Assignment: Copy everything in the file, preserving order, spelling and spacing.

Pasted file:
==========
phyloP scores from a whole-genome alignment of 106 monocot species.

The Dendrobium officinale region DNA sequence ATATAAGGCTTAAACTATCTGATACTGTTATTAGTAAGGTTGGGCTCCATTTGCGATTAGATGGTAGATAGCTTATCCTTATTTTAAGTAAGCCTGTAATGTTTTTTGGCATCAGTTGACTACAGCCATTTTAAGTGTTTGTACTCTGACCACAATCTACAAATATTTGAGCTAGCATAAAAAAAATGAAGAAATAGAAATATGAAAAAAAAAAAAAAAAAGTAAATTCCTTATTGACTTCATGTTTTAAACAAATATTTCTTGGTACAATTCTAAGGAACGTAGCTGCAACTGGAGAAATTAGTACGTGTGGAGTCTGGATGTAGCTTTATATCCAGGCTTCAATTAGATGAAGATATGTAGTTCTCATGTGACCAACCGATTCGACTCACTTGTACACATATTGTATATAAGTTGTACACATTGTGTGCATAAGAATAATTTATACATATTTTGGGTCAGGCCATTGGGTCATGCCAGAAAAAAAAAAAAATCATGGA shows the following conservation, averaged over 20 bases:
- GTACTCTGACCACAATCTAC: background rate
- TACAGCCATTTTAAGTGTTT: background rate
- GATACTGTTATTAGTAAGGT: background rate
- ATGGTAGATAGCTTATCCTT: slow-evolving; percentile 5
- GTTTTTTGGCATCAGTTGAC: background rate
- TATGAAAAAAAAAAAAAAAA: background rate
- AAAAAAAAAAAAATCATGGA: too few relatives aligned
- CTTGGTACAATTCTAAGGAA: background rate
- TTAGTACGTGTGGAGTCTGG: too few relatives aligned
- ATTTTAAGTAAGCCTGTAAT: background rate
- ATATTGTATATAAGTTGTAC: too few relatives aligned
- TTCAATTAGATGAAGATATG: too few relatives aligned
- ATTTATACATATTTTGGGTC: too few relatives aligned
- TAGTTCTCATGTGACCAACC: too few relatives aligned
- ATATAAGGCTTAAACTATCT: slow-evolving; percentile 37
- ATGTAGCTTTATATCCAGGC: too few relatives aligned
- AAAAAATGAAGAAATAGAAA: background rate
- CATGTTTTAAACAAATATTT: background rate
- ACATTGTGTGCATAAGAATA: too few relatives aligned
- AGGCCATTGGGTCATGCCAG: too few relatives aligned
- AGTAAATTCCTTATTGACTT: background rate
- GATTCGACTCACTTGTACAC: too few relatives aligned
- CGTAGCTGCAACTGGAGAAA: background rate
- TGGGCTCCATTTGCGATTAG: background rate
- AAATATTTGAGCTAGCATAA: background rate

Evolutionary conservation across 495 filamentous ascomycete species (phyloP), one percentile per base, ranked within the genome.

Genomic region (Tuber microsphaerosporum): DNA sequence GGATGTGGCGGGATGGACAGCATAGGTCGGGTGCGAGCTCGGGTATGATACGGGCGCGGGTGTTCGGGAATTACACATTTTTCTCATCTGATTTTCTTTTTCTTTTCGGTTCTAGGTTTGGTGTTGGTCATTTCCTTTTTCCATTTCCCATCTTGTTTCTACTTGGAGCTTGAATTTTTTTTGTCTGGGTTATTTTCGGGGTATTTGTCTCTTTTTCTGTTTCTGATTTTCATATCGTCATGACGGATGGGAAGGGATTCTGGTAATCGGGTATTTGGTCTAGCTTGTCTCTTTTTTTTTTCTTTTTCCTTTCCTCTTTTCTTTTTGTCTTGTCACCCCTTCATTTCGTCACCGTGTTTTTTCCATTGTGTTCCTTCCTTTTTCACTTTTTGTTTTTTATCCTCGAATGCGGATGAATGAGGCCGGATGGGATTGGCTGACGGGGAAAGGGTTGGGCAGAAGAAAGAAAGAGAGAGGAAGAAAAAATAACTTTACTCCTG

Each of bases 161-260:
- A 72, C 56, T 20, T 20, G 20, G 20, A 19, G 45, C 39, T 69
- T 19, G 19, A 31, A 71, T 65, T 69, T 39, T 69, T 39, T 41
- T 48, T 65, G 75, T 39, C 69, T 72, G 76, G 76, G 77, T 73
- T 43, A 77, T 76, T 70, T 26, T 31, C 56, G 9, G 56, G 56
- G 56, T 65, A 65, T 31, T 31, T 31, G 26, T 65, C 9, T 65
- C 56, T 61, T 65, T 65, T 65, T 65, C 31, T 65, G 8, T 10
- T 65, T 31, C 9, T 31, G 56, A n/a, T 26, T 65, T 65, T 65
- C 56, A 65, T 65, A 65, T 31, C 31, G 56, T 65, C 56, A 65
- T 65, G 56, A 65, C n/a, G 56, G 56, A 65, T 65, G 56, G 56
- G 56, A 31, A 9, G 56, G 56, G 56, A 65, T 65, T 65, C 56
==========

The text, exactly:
phyloP scores from a whole-genome alignment of 106 monocot species.

The Dendrobium officinale region DNA sequence ATATAAGGCTTAAACTATCTGATACTGTTATTAGTAAGGTTGGGCTCCATTTGCGATTAGATGGTAGATAGCTTATCCTTATTTTAAGTAAGCCTGTAATGTTTTTTGGCATCAGTTGACTACAGCCATTTTAAGTGTTTGTACTCTGACCACAATCTACAAATATTTGAGCTAGCATAAAAAAAATGAAGAAATAGAAATATGAAAAAAAAAAAAAAAAAGTAAATTCCTTATTGACTTCATGTTTTAAACAAATATTTCTTGGTACAATTCTAAGGAACGTAGCTGCAACTGGAGAAATTAGTACGTGTGGAGTCTGGATGTAGCTTTATATCCAGGCTTCAATTAGATGAAGATATGTAGTTCTCATGTGACCAACCGATTCGACTCACTTGTACACATATTGTATATAAGTTGTACACATTGTGTGCATAAGAATAATTTATACATATTTTGGGTCAGGCCATTGGGTCATGCCAGAAAAAAAAAAAAATCATGGA shows the following conservation, averaged over 20 bases:
- GTACTCTGACCACAATCTAC: background rate
- TACAGCCATTTTAAGTGTTT: background rate
- GATACTGTTATTAGTAAGGT: background rate
- ATGGTAGATAGCTTATCCTT: slow-evolving; percentile 5
- GTTTTTTGGCATCAGTTGAC: background rate
- TATGAAAAAAAAAAAAAAAA: background rate
- AAAAAAAAAAAAATCATGGA: too few relatives aligned
- CTTGGTACAATTCTAAGGAA: background rate
- TTAGTACGTGTGGAGTCTGG: too few relatives aligned
- ATTTTAAGTAAGCCTGTAAT: background rate
- ATATTGTATATAAGTTGTAC: too few relatives aligned
- TTCAATTAGATGAAGATATG: too few relatives aligned
- ATTTATACATATTTTGGGTC: too few relatives aligned
- TAGTTCTCATGTGACCAACC: too few relatives aligned
- ATATAAGGCTTAAACTATCT: slow-evolving; percentile 37
- ATGTAGCTTTATATCCAGGC: too few relatives aligned
- AAAAAATGAAGAAATAGAAA: background rate
- CATGTTTTAAACAAATATTT: background rate
- ACATTGTGTGCATAAGAATA: too few relatives aligned
- AGGCCATTGGGTCATGCCAG: too few relatives aligned
- AGTAAATTCCTTATTGACTT: background rate
- GATTCGACTCACTTGTACAC: too few relatives aligned
- CGTAGCTGCAACTGGAGAAA: background rate
- TGGGCTCCATTTGCGATTAG: background rate
- AAATATTTGAGCTAGCATAA: background rate

Evolutionary conservation across 495 filamentous ascomycete species (phyloP), one percentile per base, ranked within the genome.

Genomic region (Tuber microsphaerosporum): DNA sequence GGATGTGGCGGGATGGACAGCATAGGTCGGGTGCGAGCTCGGGTATGATACGGGCGCGGGTGTTCGGGAATTACACATTTTTCTCATCTGATTTTCTTTTTCTTTTCGGTTCTAGGTTTGGTGTTGGTCATTTCCTTTTTCCATTTCCCATCTTGTTTCTACTTGGAGCTTGAATTTTTTTTGTCTGGGTTATTTTCGGGGTATTTGTCTCTTTTTCTGTTTCTGATTTTCATATCGTCATGACGGATGGGAAGGGATTCTGGTAATCGGGTATTTGGTCTAGCTTGTCTCTTTTTTTTTTCTTTTTCCTTTCCTCTTTTCTTTTTGTCTTGTCACCCCTTCATTTCGTCACCGTGTTTTTTCCATTGTGTTCCTTCCTTTTTCACTTTTTGTTTTTTATCCTCGAATGCGGATGAATGAGGCCGGATGGGATTGGCTGACGGGGAAAGGGTTGGGCAGAAGAAAGAAAGAGAGAGGAAGAAAAAATAACTTTACTCCTG

Each of bases 161-260:
- A 72, C 56, T 20, T 20, G 20, G 20, A 19, G 45, C 39, T 69
- T 19, G 19, A 31, A 71, T 65, T 69, T 39, T 69, T 39, T 41
- T 48, T 65, G 75, T 39, C 69, T 72, G 76, G 76, G 77, T 73
- T 43, A 77, T 76, T 70, T 26, T 31, C 56, G 9, G 56, G 56
- G 56, T 65, A 65, T 31, T 31, T 31, G 26, T 65, C 9, T 65
- C 56, T 61, T 65, T 65, T 65, T 65, C 31, T 65, G 8, T 10
- T 65, T 31, C 9, T 31, G 56, A n/a, T 26, T 65, T 65, T 65
- C 56, A 65, T 65, A 65, T 31, C 31, G 56, T 65, C 56, A 65
- T 65, G 56, A 65, C n/a, G 56, G 56, A 65, T 65, G 56, G 56
- G 56, A 31, A 9, G 56, G 56, G 56, A 65, T 65, T 65, C 56